As  a  Pediatric Clinical Nurse Specialist for more than 30 years and a parent myself, I advise parents on best practices and warning signs involving their children’s social media use.

Parents tell me that their child is so good at technology and that they know their child can handle social media. I counsel families that just because children seem tech savvy at younger and younger ages doesn’t mean that their brains develop at the same fast pace.

Cognitive research has shown that reasoning abilities do not fully develop until between the ages 21-24 years old.

The ongoing angry push back to the recently launched Facebook app, Messenger Kids, for children younger than 13 years old, is filled with sound and fury from childhood experts, parents and concerned consumers.

Facebook has stated the Facebook Messenger app follows the Children’s Online Privacy Protection Act (COPPA) of 1998 which was enacted to protect children less than 13 years of age’s personal data without parental knowledge.  With the age of cell phone acquisition now at 10.3 years old,  engaging even in what may appear as a tightly controlled app such as Facebook Messenger, still has the potential to place young children in the center of potential bullying and harassment activities that they are not prepared to handle.

A 2017 National PTA poll of 1,200 parents found that 61 percent of parents said their children under age 13 use messaging apps and/or social media. Another 81 percent of parents reported that their children began using social media between the ages of eight to 13 years.

While this study does not reveal what social media sites these children accessed, Influence Central’s 2016 report, Kids & Tech: The Evolution of Today’s Digital Natives,  noted that 39 percent of children  get a social media account at 11.4 years old. And 11 percent get a social media account younger than 10. For these Facebook underage users, COPPA is no help.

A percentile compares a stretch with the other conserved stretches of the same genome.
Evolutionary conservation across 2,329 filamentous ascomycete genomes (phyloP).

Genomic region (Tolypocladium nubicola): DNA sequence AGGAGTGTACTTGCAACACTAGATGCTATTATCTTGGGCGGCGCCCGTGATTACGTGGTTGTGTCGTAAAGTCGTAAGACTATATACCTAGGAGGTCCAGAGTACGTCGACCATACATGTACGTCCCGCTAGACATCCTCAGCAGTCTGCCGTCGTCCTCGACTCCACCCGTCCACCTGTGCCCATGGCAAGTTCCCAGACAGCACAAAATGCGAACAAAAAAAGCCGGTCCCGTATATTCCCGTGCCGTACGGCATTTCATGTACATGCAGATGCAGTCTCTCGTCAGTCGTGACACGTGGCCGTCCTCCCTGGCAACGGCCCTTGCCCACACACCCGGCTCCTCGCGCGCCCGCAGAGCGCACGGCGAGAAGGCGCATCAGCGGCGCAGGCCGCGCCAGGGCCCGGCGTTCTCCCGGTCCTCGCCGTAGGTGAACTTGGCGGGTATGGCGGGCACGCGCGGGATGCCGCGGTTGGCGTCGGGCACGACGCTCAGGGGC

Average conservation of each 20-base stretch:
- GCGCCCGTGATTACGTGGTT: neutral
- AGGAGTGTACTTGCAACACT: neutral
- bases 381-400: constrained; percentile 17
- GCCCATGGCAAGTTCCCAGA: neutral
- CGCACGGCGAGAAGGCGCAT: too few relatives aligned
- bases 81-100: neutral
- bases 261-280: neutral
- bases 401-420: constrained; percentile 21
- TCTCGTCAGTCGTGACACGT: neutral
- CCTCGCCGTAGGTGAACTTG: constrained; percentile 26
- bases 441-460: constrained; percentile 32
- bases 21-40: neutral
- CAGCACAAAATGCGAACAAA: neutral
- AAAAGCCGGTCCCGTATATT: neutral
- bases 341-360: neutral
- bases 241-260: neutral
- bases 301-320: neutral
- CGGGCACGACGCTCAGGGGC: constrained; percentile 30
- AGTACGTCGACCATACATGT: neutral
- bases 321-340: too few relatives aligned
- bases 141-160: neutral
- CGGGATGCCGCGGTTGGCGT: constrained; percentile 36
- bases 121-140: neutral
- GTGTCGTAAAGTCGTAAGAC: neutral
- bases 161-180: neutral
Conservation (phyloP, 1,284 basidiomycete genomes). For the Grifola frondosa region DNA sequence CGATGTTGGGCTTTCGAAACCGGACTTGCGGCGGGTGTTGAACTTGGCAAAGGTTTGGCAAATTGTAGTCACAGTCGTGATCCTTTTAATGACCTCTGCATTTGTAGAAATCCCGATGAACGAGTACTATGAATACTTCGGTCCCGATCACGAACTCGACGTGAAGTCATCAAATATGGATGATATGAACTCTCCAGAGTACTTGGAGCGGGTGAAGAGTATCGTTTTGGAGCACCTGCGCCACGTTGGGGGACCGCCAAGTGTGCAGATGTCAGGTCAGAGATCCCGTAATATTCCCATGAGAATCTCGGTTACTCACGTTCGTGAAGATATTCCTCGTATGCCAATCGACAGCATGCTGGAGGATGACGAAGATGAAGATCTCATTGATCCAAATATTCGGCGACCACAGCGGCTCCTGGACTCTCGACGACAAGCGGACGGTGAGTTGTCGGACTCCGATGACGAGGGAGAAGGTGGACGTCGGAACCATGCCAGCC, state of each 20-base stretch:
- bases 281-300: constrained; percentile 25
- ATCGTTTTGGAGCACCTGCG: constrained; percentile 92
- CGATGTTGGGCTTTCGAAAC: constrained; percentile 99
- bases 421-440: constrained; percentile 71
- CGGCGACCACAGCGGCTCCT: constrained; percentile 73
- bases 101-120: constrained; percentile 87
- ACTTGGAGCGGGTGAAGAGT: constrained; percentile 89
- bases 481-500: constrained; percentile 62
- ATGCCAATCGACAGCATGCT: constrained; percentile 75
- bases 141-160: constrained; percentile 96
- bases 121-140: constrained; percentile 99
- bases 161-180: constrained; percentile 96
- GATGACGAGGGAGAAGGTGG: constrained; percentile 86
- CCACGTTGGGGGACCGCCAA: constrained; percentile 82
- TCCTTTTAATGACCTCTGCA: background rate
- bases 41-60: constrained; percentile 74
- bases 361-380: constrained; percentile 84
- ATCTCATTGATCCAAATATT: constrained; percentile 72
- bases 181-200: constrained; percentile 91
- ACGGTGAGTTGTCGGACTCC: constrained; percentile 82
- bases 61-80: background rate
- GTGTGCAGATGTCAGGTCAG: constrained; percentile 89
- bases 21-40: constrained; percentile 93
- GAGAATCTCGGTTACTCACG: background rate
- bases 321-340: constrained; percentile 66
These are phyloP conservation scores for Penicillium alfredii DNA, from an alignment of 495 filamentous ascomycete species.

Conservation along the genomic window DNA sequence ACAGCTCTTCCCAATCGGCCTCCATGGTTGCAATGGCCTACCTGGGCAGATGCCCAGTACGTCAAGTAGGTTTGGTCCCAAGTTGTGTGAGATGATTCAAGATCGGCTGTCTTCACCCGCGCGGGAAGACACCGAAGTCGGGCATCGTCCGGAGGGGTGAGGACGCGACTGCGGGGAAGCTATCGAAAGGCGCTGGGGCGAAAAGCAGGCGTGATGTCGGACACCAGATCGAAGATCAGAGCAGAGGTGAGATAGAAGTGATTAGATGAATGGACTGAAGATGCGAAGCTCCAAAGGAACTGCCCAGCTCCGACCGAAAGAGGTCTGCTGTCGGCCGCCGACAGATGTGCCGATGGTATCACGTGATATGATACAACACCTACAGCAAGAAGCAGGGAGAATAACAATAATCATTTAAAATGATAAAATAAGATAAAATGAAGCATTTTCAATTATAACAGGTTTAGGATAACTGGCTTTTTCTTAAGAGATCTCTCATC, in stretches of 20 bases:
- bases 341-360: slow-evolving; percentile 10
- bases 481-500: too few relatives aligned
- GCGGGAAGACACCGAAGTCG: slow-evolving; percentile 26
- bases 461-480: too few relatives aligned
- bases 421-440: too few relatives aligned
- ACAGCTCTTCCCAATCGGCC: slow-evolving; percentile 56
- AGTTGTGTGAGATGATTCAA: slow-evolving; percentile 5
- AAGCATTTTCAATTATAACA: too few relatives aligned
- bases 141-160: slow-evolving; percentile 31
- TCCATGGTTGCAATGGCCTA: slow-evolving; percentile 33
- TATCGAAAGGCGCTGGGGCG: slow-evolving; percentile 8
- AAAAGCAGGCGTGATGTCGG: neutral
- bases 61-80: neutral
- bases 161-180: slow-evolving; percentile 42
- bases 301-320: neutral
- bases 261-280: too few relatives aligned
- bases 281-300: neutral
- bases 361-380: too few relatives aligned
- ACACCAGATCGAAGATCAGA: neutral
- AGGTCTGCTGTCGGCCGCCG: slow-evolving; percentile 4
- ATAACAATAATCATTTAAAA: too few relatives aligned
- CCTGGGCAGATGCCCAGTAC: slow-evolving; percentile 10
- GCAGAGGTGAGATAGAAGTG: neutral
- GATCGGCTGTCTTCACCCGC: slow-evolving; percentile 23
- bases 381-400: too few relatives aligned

On the positive side, more than 64 percent of parents in a  2017 National PTA poll agreed stating that social media provides a convenient way to keep in touch and keep track of their children when parents were not with them. A method of instant notification of a child’s whereabouts gives parents some piece of mind.

In my discussions with parents and in my own home, I have come up with guidelines for social media use for children and teens.

  1. Know the privacy limits. For young children it is nearly impossible for them to think about the full impact of their actions on others, online or anywhere else. Understanding what privacy is and what constitutes an appropriate post or who they should share it with is not fully developed. Parents need to be aware that data from both parent and child is collected. Nothing is keeping Facebook from using this data for other program purposes and adding other types of media apps aimed at your children.
  2. Talk about limits. I recommend that parents initiate discussions about social media as soon as they are online. Even with a toddler a parent can begin talking about limiting time or where/when the tablet/computer is viewed. Don’t wait to talk with your child until he or she asks for a phone or social media account as the child most likely will have already been online and knows a lot about it. Don’t rush through these conversations; children need to hear information repeatedly in order to remember. As the child gets older, parents can increase the content of conversations using everyday examples to talk about the risks, what constitutes a good or bad post and what to do if a posting makes them uncomfortable.  Parents can ask direct questions such as “Tell me what you did on the computer/phone/tablet today?” and “What did you share on social media?” I often will share with my own children what or how I used social media during my day.